Their lawsuit does not seek to prevent tenants from inviting inspectors inside if a problem with their home has gone unaddressed by their landlord. They have filed this lawsuit to stop the government from entering private property without truly voluntary consent or a warrant that is based upon traditional probable cause.
The U.S. Customs and Border Protection (CBP) agency seized and held Gerardo Serrano's truck for over two years because he forgot he'd left five bullets in his center console. Welcome to the upside down world of civil forfeiture, where law enforcement can seize your stuff without ever charging you with a crime.
Five forgotten bullets are all it takes for the government to argue that someone is an international arms smuggler and rob them of their constitutional rights.
It all started in September 2015 when Gerardo was crossing the border into Mexico at Eagle Pass, Texas, in his nearly new Ford F-250 pickup truck. While he waited to cross, he snapped photos to share with his relatives on Facebook. Two CBP agents stopped him at the side of the road. Gerardo, the agents said, was being detained because he'd taken photos.
While detained, Gerardo watched agents search his truck. Finally, one officer gleefully said "we got him" and held up five low caliber bullets Gerardo had forgotten were in his center console. The agents told him he was free to go, but they were keeping his truck. According to CBP, the truck was subject to civil forfeiture because it was used to transport "munitions of war." To get home to Kentucky, Gerardo had to rent a car.
For over two years, the agency held Gerardo's truck without ever taking its case before a judge. Gerardo had to pay 10% of the value of the truck—around $3,800—just to contest the seizure. No court ever approved the seizure of Gerardo's truck, and Gerardo never had an opportunity to argue that he should get the truck back. The truck continued to sit in a government impound lot while he continued to make monthly payments.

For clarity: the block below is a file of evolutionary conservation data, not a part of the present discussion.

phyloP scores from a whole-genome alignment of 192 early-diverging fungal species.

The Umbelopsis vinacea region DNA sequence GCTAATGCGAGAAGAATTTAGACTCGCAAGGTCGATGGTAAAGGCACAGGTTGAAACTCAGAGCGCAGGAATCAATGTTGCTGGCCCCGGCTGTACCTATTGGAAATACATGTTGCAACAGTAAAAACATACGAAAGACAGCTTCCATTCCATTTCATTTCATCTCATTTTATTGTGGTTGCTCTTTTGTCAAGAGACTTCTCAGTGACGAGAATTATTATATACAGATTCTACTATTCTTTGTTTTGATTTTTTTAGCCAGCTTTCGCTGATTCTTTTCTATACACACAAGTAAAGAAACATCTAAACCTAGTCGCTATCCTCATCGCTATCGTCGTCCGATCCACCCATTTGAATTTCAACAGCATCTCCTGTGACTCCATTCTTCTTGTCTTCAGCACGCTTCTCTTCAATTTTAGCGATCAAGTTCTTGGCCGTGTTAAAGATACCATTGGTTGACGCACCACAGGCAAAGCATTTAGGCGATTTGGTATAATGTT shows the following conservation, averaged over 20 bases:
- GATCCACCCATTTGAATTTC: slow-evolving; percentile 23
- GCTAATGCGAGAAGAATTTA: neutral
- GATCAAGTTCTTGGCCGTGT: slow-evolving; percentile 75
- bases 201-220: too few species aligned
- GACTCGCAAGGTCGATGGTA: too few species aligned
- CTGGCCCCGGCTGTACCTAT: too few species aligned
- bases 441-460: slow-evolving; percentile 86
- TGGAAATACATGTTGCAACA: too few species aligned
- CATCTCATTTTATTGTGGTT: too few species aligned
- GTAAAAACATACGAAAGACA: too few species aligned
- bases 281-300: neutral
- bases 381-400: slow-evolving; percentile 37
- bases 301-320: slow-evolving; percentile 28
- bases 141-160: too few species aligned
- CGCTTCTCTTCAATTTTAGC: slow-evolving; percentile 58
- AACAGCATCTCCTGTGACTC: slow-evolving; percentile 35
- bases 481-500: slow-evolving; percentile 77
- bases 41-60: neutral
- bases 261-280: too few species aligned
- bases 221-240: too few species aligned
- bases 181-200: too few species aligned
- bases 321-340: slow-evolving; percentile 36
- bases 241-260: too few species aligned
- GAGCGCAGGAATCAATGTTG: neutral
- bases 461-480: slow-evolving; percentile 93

Gerardo was never convicted of a crime, let alone charged with one. Indeed, forgetting a few bullets in your car is not a crime. For taking pictures, Gerardo's truck was seized under a law designed to punish international arms smugglers, not innocent Americans visiting family in Mexico.
Done waiting, Gerardo joined with the Institute for Justice to sue to get his property back. Finally, in October 2017, the government returned Gerardo's truck.
Gerardo's case is still ongoing, as he sued for more than just the return of his property. Gerardo filed suit on behalf of a class of other U.S. citizens who have had their vehicles seized by Customs and Border Protection. The suit seeks an order requiring the agency to provide a prompt post seizure hearing whenever they take vehicles for civil forfeiture. Though Gerardo recovered his own truck, he will continue to press his class action claims.